He joined the Army Service Corps soon after the outbreak of war (Service No. T4/1856030) and he appears on the Roll of Honour published in the Shaftesbury Grammar School Magazine in October 1914. By March 1915 he had been promoted to the rank of Sergeant and the June edition of the magazine reported: “W.Jeffery visited the school on March 31st. Owing to an attack of mumps he was unable to sail with his regiment to the Dardanelles, and is now applying for a commission with the A.S.C.”
William received a commission and served in France as a Second Lieutenant in the 5th Rifle Brigade. The Grammar School Magazine reported: “William Jeffery was wounded in the eye and sent over to a hospital at Chelsea. For a time he made splendid progress, but had a relapse and died suddenly.” He died on 7th October 1917. The death was recorded as a civilian death in the Chelsea Registry, but he was buried in the military section of Andover Cemetery. He is remembered on the Andover Cenotaph and on the Shaftesbury Grammar School Memorial, now in Shaftesbury School.
A "First List of Old Shastonians Serving in H.M. Forces" was produced by Shaftesbury Grammar School in September 1915. It shows the regiment in which William served and the date and term in which he left school. Throughout the war a hand-written list was also compiled of Shaftesbury Grammar School old boys serving in the armed forces. An asterix can be seen next to William's name, indicating that he had died. The board is now at Gold Hill Museum.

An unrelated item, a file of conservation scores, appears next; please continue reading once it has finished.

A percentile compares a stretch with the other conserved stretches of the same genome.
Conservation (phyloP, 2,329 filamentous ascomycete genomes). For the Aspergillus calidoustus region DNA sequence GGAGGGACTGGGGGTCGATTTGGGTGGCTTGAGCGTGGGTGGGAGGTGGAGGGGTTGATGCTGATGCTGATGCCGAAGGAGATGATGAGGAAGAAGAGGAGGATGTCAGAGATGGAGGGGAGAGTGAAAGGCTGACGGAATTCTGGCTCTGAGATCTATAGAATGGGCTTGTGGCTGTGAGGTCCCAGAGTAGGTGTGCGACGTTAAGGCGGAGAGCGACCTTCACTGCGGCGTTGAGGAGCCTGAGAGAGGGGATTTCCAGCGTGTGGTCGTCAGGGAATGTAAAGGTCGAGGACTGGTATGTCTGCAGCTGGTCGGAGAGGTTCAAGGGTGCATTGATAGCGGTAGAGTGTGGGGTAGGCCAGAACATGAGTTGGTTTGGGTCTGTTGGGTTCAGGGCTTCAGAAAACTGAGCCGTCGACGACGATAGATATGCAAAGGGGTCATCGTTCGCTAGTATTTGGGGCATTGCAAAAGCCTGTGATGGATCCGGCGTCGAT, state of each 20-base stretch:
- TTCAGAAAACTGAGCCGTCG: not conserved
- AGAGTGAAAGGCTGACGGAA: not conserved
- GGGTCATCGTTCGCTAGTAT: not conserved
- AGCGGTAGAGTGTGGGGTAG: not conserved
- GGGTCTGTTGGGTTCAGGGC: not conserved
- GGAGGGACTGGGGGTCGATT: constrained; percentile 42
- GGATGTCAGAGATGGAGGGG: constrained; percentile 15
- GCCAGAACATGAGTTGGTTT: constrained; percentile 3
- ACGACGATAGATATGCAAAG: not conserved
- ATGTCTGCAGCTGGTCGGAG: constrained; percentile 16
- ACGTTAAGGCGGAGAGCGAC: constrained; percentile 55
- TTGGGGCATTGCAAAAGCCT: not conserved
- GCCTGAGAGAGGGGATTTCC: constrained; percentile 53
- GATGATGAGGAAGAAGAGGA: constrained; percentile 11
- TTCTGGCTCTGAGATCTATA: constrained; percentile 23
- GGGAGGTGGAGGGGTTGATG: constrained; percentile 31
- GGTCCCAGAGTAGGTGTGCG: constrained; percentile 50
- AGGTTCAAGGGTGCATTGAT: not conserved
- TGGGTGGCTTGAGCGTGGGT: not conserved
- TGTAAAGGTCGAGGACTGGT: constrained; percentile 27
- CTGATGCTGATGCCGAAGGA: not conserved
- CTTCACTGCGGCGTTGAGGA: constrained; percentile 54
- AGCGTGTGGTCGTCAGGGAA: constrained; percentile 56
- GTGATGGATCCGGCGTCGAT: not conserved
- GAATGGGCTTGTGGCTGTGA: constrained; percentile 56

First List of Old Shastonians Serving in H.M. Forces, September 1915
Shaftesbury Grammar School Magazine, October 1914
Shaftesbury Grammar School Magazine, March 1915
Shaftesbury Grammar School Magazine, June 1915
Shaftesbury Grammar School Magazine, November 1917